Rex's acoustic tunes have endeared him to fans in coffee houses and bookstores around the Kansas City area, where he's been doing solo shows for the past couple years. But Songs sports a second dynamic that's aimed at fans of harder, plugged-in music. The drumming of Rex's brother, Scotty, and his own bone-breaking guitar work propel the album's handful of supreme rockers to greatness. Rex's guitar sound, which he gets by pushing a Telecaster through a Matchless amp, is the tone of amplified angels, what rock-and-roll guitars surely sound like in heaven. Its thick, rich distortion takes wing on the disc's solos, short salvos in which Rex delivers more excitement in a few seconds than most guitarists do in entire sets.
On "Desperate and Poisoned," Rex launches a solo with a squeal of feedback before blasting through a grungy groan or two and a howling country string-bend, followed by a descending run that ends in a searing note of vibrato. On "Blue Memory," he hits a similar peak, slicing open a tale of crosses, hearses and skeletons with a ten-second stab of Stooges-style guitar bliss.
Songs achieves the nearly impossible task of stretching from front-porch folk to glorious roots rock, but Rex seems a bit reluctant to brand his sound alt-country. "I think we have a country feel every once in a while, but we're just a rock-and-roll band," Rex says. "I mean, I love to listen to Merle Haggard and I love that old drinking-beer country music. But I think if I tried to do that kind of music, it would sound like I was trying. And I think people are smart enough to tell who is telling the truth and who isn't. I'm a pop-rock songwriter who takes it more seriously than maybe a bar rock band normally would. And we tend to be mean about bands that are country for country's sake."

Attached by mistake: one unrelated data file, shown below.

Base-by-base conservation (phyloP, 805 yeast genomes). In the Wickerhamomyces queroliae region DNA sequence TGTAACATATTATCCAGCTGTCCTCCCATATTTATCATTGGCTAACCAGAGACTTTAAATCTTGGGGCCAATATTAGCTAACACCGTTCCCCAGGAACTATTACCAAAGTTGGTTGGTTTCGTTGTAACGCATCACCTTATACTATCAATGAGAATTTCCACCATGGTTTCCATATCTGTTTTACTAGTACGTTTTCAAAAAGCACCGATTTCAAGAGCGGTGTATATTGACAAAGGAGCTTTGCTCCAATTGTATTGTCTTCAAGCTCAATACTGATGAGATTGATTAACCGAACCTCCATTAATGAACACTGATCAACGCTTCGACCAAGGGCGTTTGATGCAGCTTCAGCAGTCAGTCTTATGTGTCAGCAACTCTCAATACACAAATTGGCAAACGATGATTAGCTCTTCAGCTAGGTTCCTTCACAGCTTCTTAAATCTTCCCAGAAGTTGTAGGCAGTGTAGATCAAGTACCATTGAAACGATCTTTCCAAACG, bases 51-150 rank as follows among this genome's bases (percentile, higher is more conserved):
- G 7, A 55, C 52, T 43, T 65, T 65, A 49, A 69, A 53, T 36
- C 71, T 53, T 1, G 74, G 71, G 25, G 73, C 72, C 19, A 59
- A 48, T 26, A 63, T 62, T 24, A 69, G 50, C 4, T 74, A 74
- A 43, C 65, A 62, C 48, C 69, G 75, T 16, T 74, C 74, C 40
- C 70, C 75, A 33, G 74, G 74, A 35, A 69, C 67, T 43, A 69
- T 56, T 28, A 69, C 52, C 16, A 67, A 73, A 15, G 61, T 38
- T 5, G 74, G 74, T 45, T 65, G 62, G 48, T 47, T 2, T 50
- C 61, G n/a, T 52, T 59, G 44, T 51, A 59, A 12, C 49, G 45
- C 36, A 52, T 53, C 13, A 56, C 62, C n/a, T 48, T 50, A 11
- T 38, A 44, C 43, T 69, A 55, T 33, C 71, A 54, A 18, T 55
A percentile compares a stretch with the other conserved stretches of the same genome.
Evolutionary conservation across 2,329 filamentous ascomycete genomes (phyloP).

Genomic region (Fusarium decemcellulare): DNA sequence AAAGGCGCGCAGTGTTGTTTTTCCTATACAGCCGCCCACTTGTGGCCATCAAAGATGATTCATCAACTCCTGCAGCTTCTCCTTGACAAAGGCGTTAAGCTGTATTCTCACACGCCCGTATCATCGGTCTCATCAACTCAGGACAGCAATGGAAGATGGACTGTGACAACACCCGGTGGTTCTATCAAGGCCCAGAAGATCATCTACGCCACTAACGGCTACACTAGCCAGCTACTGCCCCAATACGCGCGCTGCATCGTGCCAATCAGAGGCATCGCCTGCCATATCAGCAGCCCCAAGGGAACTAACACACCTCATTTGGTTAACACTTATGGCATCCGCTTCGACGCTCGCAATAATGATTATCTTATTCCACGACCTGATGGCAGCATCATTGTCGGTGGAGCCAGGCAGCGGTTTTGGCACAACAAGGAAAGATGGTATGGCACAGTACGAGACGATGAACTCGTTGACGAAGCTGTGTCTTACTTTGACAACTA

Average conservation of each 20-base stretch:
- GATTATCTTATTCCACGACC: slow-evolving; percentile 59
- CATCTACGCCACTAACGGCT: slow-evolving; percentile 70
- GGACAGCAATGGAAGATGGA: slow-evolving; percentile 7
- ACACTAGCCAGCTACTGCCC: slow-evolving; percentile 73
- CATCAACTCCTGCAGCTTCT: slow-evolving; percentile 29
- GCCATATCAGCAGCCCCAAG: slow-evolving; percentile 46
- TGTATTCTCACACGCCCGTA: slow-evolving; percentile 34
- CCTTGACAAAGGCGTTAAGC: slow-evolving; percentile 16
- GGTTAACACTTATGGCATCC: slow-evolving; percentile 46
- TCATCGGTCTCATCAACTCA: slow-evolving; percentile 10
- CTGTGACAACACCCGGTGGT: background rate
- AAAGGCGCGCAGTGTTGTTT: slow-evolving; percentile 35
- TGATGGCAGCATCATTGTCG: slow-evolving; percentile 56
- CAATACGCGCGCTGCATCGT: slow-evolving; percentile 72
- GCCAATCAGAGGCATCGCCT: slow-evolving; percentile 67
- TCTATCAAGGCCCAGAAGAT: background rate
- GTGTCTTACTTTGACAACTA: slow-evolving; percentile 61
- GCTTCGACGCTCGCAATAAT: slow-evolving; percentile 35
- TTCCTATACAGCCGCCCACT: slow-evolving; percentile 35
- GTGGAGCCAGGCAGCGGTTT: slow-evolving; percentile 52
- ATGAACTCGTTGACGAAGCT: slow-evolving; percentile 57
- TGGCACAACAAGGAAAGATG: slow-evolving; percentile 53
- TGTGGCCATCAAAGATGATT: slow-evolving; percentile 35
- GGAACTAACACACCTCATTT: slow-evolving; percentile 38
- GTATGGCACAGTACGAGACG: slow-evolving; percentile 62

Rex politely declines to drop names of the bands that might earn his ire for such shenanigans, but he admits his knack for successfully playing quiet songs in solo shows and roaring rock with his band has created a few problems on his home turf. He says his loyal acoustic audience in Kansas City has shied away from seeing him in the electrified band format. But, he notes, his emphasis on songsmithing is helping him attract a better breed of bar patrons. "In the bar scene a lot of people don't really pay much attention to bands, but we have a lot of people pay attention to us," Rex says with pride. "Our fans are people who like singer-songwriters, people who take their music a little more seriously."
He and his mates have gained attention in some of the Kansas City area's smaller venues, including The Pub, Davey's Uptown and the late Pyro Room, but so far they've received little notice from the Kansas City music media. But, Rex says bluntly, "I'll change that this year. For a long time, we kept ourselves low-key and didn't really play out and force ourselves on other people, which is probably why we didn't get a lot of attention before. I'm taking it all a lot more seriously now.
"None of us are getting any younger," Rex continues, explaining the motivation for his new focus. "And the more and more I've done other types of work, I've realized this is how I want to make some sort of living, even if it's a meager one. And I've realized, in a nonegotistical way, that I could probably get away with this." These days, Rex says, "I think I can actually write a song now and not have to think about it and know what I'm doing. It's easier and what I enjoy doing. It's the only thing I enjoy doing other than fishing. And I don't think I can make any money off of fishing."